• Miscellaneous – There are also a few smaller classes (such as Scots, Sweet Brier) and some climbing classes of old roses (including Ayrshire, Climbing China, Laevigata, Sempervirens, Noisette, Boursault, Climbing Tea, and Climbing Bourbon). Those classes with both climbing and shrub forms are often grouped together.
“Königin der Rosen,” a modern Hybrid Tea rose
  • Modern Garden Roses – Classification of modern roses can be quite confusing because many modern roses have old garden roses in their ancestry and their form varies so much. The classifications tend to be by growth and flowering characteristics, such as "large-flowered shrub," "recurrent, large-flowered shrub," "cluster-flowered," "rambler recurrent," or "ground-cover non-recurrent." Many of the most popular modern cultivars can however be assigned to one of these two groups:
    • Hybrid Tea – The "long stem" rose. Most roses sold by florists and at roadside flower stands are Hybrid Teas. They typically have one to at most five or six large flowers per stem, the flower with numerous tightly arranged petals with reflexed tips (see photo, right). They are favored in small gardens in formal situations, and for buttonhole roses.
    • Floribunda – Flowers are often smaller, in large clusters of ten or more (often many more) on each stem. These tend to give a more prominent display from a distance, so are more often used in large bedding schemes in public parks and similar spaces.
'Borussia', a modern Floribunda rose


The making of perfume from rose petals dates from ancient times and is a major industry today. Rose perfumes are made from attar of roses or rose oil, which is a mixture of volatile essential oils obtained by steam-distilling the crushed petals of roses. The technique originated in Persia (the word rose itself is from Persian), then spread through Arabia and India, but nowadays about 70 to 80 percent of production is in the Rose Valley near Kazanluk in Bulgaria, with some production in Qamsar, Iran, and in Germany. The Kaaba in Mecca is annually washed by the Iranian rose water from Qamsar. In Bulgaria, Iran, and Germany, damask roses (Rosa damascena 'Trigintipetala') are used. In the French rose oil industry, Rosa centifolia is used. The oil, pale yellow or yellow-gray in color, is sometimes called “Rose Absolute” oil to distinguish it from diluted versions. The weight of oil extracted is about one three-thousandth to one six-thousandth of the weight of the flowers—for example, about 2,000 flowers are required to produce one gram of oil.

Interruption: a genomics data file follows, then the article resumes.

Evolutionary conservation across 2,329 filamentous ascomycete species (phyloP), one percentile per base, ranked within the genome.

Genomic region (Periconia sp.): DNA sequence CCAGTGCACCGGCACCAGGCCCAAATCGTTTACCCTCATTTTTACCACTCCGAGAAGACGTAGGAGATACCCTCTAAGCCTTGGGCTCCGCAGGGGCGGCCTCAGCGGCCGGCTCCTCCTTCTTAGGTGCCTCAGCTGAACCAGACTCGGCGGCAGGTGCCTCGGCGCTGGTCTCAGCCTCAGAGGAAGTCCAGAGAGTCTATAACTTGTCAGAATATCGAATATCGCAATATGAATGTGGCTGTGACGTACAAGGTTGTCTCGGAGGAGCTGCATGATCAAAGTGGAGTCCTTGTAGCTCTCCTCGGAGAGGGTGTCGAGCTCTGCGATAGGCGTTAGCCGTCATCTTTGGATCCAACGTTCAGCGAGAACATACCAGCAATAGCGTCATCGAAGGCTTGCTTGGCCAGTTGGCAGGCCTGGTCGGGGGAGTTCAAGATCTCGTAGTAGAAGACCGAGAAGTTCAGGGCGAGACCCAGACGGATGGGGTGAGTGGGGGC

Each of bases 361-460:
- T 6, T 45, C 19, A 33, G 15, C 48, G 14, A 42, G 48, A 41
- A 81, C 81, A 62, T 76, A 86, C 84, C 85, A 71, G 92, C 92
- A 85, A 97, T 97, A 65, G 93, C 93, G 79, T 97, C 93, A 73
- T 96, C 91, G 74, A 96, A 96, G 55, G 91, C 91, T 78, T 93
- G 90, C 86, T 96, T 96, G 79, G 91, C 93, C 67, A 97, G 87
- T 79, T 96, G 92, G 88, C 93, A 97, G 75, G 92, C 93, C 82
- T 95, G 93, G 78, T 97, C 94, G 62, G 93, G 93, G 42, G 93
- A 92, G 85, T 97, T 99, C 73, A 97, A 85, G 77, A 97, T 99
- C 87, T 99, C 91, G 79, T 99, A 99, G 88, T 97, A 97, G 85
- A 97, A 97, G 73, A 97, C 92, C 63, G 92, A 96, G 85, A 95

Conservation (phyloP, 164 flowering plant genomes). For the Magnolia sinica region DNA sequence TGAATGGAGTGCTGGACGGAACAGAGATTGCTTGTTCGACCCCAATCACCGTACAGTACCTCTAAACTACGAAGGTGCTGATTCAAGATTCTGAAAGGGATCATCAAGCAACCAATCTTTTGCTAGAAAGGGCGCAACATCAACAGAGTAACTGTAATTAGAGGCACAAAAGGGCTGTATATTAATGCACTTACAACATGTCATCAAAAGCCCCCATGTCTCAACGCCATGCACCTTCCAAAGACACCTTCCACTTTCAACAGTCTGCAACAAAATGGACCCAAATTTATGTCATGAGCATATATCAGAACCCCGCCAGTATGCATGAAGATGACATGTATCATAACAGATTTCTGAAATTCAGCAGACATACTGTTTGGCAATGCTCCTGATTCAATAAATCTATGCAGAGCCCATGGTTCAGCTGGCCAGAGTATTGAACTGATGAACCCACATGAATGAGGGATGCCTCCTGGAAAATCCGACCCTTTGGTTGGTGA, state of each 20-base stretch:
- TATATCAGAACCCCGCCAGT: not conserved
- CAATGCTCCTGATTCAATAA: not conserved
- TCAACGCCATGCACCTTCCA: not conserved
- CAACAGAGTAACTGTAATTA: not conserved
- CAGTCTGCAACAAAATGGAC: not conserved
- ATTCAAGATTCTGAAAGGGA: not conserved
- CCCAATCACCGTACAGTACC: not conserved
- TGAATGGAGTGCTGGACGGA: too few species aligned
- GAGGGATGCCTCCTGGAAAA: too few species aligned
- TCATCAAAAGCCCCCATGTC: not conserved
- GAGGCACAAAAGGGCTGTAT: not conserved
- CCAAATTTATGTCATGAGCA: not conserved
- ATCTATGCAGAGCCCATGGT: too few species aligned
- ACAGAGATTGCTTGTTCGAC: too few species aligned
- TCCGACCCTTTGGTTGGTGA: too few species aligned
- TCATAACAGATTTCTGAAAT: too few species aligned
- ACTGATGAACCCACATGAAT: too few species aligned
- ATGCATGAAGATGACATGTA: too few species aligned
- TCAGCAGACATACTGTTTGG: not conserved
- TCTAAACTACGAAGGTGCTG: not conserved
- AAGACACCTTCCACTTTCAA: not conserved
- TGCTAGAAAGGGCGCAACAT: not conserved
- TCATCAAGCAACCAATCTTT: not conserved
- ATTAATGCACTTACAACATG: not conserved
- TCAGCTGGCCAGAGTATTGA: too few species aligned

The main constituents of attar of roses are the fragrant alcohols geraniol, which have the empirical formula C10H18O and the structural formula CH3.C[CH3]:CH.CH2.CH2.C[CH3]:CH.CH2OH and l-citronellol; and rose camphor, an odorless paraffin.

Roses and culture

Renoir painting of roses

From ancient times, the rose has had a strong hold on the human imagination, most often as a symbol of love and beauty. In ancient times, roses were sacred to the goddesses Isis and Aphrodite. In India, it is believed that one of the wives of the god Vishnu was found inside a rose.

Roses were very popular in the Roman Empire. Sometimes the floors of banquet halls were covered in rose petals. After the fall of Rome, roses fell on some disfavor in Europe and were not allowed to be brought into churches, although they were still grown for medicinal use. After a time, the rose's reputation was redeemed and it came to be associated with the Virgin Mary. Roses were carved in wood and stone and "rose windows" were created for church decoration. Prayer beads came to be known as "rosaries," perhaps because they were first made of rosewood and later of a paste of rose petals and salt, and also because of the rose's association with Mary.

Since ancient China, roses have been the subject of art. The French artist Pierre-Joseph Redouté, the official court artist of Queen Marie Antoinette, produced some of the most detailed paintings of roses.

Roses are so important that the word for rose also means pink or red in some languages, including Spanish, Greek, and Polish.